count five, civil conspiracy; and count six, promissory estoppel. The
relief requested includes "(a) the difference in value between the
Secured Convertible Debenture if UTN went public as represented and the
value of the Secured Convertible Debentures if UTN did not go public and
(b) their lost opportunity and profit had Plaintiffs sold their shares in
TDC to other interested purchasers." Am. cmplt. ¶ 51.
Defendants' objections to the complaint, in summary, are as follows:
(1) fraud was not pleaded with specificity, as required by Federal Rule
of Civil Procedure 9(b) and the Private Securities Litigation Reform Act
of 1995, 15 U.S.C. ¶ 78u-4 et seq. (the Reform Act); (2) the
securities, common law fraud, misrepresentation, and estoppel counts fail
to state an actionable claim; (3) the common law fraud and
misrepresentation claims are barred by the integration clause of the
Stock Purchase Agreement; and (4) the securities claims are time-barred.
Defendants also maintain that, because the only basis for jurisdiction is
the federal securities claim, supplemental jurisdiction should not be
II. DiscussionA. Dismissal: failure to plead with specificity
Securities fraud claims must comply with heightened pleading standards
set forth in Rule 9(b) and the Reform Act.*fn8 See EP MedSystems, Inc.
v. EchoCath, 235 F.3d 865, 880 (3d Cir. 2000). Rule 9(b) provides that
"[i]n all averments of fraud or mistake, the circumstances constituting
fraud or mistake shall be stated with particularity." Fed.R.Civ.P. 9(b).
Although the rule ordinarily mandates plaintiffs to plead the "who,
what, when, and where" details of the alleged fraud, the averments may
contain specifics in some alternative fashion. However, plaintiffs must
employ some means to "inject precision and some measure of
substantiation into their allegations of fraud."
Seville Indus. Mach. Corp. v. Southmost Mach. Corp., 742 F.2d 786, 791
(3d Cir. 1984); compare Seville, 742 F.2d at 791 (rule satisfied
where complaint listed the specific pieces of equipment that were the
subject of the alleged fraud, what equipment was involved in each of several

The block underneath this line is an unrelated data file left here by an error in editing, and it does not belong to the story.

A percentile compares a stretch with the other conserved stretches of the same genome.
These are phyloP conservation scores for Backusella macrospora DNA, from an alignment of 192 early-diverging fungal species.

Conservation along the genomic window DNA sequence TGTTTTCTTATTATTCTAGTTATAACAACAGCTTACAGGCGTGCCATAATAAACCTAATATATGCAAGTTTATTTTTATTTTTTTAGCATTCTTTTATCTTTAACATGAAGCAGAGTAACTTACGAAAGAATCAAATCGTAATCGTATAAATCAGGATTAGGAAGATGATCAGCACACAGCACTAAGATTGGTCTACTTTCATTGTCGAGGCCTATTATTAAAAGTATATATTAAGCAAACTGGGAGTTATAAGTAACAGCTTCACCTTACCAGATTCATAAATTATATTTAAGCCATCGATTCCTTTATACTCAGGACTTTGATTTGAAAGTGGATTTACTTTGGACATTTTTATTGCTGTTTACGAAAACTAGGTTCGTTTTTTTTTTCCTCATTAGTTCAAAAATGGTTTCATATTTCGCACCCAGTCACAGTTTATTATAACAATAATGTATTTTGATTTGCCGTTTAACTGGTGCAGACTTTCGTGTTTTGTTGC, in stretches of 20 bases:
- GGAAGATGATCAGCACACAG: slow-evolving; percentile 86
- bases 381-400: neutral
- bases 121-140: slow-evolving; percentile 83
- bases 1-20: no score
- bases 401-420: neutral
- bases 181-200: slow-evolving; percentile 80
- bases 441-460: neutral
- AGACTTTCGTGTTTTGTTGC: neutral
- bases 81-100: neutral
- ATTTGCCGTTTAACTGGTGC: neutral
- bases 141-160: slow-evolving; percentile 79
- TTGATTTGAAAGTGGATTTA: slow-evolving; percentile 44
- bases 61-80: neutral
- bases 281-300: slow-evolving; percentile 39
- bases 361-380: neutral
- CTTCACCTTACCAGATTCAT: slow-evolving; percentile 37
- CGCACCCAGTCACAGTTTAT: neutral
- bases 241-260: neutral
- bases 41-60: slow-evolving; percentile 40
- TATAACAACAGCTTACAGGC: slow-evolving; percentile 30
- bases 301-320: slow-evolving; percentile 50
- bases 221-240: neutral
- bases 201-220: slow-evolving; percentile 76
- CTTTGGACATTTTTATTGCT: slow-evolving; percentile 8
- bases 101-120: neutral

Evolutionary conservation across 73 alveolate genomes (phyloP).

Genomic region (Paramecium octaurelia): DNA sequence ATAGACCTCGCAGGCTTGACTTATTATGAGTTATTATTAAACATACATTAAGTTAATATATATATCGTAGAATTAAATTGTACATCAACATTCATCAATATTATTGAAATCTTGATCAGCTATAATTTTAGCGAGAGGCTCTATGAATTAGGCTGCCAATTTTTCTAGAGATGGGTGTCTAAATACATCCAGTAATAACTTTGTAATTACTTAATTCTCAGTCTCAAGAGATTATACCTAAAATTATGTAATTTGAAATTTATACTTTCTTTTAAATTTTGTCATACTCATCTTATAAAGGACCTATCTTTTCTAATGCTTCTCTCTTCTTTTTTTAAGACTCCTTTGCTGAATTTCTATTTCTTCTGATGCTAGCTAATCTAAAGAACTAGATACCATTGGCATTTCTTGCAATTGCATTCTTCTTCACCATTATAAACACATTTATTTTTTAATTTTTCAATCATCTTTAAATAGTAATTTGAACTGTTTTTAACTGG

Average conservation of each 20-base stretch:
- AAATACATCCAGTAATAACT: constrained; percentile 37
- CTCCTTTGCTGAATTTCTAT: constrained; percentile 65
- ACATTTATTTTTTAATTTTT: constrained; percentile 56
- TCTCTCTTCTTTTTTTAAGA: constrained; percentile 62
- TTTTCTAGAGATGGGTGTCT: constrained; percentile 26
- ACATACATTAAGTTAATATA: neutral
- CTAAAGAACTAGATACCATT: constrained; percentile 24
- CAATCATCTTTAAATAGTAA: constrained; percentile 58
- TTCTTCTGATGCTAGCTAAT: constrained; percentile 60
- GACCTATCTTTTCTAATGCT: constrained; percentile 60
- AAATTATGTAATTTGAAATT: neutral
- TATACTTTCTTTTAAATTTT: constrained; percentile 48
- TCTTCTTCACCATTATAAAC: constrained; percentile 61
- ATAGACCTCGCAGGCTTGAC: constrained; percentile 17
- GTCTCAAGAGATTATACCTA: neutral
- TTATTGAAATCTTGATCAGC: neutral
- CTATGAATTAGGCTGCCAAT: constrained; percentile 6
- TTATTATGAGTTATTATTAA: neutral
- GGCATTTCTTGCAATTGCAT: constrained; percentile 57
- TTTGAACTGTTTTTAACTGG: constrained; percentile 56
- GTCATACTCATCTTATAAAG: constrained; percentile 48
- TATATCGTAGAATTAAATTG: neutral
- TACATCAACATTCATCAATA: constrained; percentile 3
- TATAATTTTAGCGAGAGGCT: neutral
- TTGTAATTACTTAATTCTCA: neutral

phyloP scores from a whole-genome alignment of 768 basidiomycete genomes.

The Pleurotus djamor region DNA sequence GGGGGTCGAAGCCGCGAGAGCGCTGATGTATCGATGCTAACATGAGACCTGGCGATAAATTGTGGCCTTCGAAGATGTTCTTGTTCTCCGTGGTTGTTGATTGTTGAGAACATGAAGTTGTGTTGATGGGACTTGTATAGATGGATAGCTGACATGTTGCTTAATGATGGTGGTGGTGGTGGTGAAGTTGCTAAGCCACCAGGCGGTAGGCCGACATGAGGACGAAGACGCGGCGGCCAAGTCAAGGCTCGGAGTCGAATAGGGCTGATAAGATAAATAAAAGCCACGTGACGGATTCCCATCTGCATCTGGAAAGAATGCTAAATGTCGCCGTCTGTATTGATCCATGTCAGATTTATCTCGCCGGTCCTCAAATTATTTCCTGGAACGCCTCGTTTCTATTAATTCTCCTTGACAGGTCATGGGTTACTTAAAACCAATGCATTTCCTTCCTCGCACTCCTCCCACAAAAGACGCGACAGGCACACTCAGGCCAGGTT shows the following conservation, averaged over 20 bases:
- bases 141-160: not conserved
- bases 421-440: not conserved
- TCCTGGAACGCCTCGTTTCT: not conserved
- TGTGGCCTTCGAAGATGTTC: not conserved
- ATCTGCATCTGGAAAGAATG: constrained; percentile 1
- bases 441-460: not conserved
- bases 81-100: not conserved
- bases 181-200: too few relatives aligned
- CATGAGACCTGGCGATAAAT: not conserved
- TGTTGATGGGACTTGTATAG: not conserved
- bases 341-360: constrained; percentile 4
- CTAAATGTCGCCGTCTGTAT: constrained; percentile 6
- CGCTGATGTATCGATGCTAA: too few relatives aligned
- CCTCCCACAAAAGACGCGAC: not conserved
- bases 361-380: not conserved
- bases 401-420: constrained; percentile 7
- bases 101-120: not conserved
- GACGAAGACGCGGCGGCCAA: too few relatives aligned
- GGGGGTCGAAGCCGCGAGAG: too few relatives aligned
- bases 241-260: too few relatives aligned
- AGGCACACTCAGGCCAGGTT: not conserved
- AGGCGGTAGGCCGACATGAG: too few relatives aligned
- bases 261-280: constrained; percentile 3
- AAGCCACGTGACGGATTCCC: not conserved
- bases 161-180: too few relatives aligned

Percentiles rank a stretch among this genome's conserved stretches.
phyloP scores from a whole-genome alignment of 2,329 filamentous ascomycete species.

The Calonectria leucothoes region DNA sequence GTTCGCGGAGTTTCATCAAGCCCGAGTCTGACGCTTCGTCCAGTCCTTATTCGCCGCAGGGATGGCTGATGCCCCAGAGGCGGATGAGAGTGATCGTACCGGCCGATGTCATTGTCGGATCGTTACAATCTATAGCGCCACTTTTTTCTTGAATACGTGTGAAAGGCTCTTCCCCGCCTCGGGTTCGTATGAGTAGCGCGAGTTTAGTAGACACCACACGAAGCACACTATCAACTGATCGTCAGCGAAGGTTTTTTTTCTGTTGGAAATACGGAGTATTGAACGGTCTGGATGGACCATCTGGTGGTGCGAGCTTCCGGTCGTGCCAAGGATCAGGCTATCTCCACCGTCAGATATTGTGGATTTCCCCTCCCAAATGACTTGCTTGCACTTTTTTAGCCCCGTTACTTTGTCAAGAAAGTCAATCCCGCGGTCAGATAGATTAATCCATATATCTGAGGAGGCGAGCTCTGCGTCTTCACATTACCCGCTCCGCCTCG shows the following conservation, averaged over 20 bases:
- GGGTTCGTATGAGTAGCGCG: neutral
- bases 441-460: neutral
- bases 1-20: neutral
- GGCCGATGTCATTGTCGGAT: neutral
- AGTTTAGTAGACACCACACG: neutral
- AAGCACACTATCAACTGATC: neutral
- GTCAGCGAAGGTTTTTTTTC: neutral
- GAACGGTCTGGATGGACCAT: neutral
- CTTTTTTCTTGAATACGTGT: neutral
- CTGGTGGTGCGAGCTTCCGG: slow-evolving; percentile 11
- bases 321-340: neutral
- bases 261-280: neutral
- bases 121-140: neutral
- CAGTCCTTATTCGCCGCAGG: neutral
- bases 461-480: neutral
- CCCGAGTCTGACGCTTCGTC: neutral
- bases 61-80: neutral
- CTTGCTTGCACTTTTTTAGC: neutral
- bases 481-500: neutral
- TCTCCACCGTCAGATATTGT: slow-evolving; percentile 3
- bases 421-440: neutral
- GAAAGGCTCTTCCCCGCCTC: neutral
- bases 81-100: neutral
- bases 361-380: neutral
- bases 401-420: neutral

alleged fraudulent transactions, and gave the content of the alleged
misrepresentations), with Saporito v. Combustion Eng'g Inc.,
843 F.2d 666, 675 (3d Cir. 1988), vacated on other grounds,
489 U.S. 1049, 109 S.Ct. 1306, 103 L.Ed.2d 576 (1989) (complaint
dismissed where it alleged "the general content of the representations,"
but did not specify "who the speakers were . . . or who received the
information . . .").
Our Court of Appeals has cautioned that Rule 9(b) should be applied
flexibly and in a manner that is "sensitive to the fact that its
application, prior to discovery, may permit sophisticated defrauders to
successfully conceal the details of their fraud." Christidis v. First
Pennsylvania Mortgage Trust, 717 F.2d 96, 99-100 (3d Cir. 1983).
Therefore, the particularity rule is relaxed "when factual information is
peculiarly within the defendant's knowledge or control." Craftmatic Sec.
Lit. v. Kraftsow, 890 F.2d 628, 645 (3d Cir. 1989).
Under the Reform Act, the complaint must set forth "each statement
alleged to have been misleading, the reason or reasons why the statement
is misleading, and, if an allegation regarding the statement or omission
is made on information and belief, the complaint shall state with
particularity all facts on which that belief is formed."*fn10
15 U.S.C. § 78u-4(b)(1). The Reform Act also requires the complaint
to "state with particularity facts giving rise to a strong inference that
the defendant acted with the required state of mind [i.e., scienter],"
15 U.S.C. § 78u-4 (b)(2). "This language . . . requires plaintiffs to
plead `the who, what, when, where, and how'" of each act or omission
giving rise to a fraudulent state of mind. In re Advanta Corp. Sec.
Litig., 180 F.3d 525, 534 (3d Cir. 1999) (quoting DiLeo v. Ernst &
Young, 901 F.2d 624, 627 (7th Cir. 1990)). But it is "sufficient for
plaintiffs [to] plead scienter by alleging `facts establishing a motive